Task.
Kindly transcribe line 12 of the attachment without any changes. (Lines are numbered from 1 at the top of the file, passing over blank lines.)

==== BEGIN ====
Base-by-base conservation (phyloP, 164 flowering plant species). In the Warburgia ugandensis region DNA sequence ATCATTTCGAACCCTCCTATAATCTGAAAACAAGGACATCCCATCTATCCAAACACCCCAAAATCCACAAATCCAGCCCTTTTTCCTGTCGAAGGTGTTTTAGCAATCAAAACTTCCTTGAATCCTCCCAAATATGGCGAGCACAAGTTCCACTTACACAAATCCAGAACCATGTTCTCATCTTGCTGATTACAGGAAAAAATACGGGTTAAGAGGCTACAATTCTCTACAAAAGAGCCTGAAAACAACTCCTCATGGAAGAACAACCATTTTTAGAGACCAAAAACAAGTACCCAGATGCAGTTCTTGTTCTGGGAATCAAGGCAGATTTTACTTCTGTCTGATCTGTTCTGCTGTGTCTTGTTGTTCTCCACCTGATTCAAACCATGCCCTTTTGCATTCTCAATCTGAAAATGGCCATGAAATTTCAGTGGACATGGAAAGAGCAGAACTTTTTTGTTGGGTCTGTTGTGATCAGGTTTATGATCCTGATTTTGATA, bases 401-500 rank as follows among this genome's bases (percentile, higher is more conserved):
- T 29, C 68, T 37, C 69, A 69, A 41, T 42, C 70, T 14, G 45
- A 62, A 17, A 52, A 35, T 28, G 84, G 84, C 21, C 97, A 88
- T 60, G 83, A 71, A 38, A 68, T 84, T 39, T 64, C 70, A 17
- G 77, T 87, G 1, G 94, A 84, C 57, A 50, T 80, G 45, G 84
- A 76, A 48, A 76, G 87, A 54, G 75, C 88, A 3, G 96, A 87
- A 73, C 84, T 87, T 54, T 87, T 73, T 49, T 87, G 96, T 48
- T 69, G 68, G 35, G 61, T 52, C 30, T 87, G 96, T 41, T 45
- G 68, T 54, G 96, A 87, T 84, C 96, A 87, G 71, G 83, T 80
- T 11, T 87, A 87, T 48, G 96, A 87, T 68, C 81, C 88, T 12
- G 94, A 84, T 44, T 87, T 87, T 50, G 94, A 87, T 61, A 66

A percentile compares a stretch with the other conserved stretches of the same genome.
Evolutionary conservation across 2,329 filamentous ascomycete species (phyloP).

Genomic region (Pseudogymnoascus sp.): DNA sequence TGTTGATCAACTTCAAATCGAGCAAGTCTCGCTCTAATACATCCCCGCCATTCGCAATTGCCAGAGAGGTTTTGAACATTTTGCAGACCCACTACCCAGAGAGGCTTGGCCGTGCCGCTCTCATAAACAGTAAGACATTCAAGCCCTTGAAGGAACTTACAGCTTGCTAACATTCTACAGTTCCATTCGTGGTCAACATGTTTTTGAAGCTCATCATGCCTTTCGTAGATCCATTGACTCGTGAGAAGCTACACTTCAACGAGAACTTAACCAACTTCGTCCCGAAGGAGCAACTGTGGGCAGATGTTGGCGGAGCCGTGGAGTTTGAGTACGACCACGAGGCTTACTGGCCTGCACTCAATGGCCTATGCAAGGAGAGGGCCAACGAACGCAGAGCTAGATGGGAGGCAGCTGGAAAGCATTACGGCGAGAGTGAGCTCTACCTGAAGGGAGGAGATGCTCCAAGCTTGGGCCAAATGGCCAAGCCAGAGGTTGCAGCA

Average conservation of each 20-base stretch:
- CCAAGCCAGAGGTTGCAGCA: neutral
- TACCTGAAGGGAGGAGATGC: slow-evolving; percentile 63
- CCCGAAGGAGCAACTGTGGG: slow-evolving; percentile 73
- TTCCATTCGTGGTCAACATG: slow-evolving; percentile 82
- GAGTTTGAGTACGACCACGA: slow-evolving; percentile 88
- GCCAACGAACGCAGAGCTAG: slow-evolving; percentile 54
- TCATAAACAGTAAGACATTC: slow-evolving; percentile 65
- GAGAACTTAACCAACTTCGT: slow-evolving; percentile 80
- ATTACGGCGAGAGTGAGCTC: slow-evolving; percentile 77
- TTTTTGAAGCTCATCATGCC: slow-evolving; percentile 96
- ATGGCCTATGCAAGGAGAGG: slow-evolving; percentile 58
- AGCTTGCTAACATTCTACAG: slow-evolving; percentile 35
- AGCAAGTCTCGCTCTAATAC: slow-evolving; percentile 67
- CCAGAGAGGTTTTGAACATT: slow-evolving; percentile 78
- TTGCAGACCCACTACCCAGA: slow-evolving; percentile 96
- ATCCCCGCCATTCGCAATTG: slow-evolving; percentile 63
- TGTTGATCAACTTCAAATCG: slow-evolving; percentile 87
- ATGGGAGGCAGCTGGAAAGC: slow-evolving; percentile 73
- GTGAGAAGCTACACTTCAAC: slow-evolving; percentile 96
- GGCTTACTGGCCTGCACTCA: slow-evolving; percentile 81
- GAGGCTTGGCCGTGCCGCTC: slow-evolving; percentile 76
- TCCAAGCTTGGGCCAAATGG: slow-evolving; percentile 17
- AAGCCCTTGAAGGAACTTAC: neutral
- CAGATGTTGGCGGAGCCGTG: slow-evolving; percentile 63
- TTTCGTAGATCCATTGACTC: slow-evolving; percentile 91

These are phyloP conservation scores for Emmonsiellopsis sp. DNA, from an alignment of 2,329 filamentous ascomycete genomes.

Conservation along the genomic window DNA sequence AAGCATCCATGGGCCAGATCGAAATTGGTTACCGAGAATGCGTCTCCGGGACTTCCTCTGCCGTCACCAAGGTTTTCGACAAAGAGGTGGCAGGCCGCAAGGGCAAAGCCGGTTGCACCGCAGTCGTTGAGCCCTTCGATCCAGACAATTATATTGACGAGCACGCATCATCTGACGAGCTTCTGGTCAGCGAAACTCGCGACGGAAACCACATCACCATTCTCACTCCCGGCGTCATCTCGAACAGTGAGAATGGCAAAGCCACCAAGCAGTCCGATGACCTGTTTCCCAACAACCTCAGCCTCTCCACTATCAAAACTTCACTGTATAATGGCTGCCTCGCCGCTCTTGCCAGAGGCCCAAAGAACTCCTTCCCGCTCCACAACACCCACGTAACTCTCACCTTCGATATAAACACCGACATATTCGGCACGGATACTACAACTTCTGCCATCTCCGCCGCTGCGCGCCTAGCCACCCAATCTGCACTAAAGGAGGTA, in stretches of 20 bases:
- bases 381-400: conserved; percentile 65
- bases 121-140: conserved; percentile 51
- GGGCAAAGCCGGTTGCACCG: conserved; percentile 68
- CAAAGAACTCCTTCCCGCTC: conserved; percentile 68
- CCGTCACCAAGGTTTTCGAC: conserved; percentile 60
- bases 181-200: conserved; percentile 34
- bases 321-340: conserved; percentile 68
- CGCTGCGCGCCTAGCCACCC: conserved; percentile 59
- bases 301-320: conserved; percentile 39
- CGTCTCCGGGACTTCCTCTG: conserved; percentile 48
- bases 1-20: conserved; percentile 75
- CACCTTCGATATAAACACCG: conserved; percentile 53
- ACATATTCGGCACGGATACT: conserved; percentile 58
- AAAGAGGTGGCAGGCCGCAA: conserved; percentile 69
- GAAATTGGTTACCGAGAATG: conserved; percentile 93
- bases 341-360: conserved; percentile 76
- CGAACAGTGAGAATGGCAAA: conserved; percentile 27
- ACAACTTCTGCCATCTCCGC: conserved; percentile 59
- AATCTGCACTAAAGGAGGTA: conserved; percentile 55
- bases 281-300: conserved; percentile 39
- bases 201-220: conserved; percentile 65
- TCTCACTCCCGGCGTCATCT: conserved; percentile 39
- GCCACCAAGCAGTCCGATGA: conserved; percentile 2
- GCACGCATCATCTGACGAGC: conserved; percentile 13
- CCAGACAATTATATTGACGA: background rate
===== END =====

A percentile compares a stretch with the other conserved stretches of the same genome.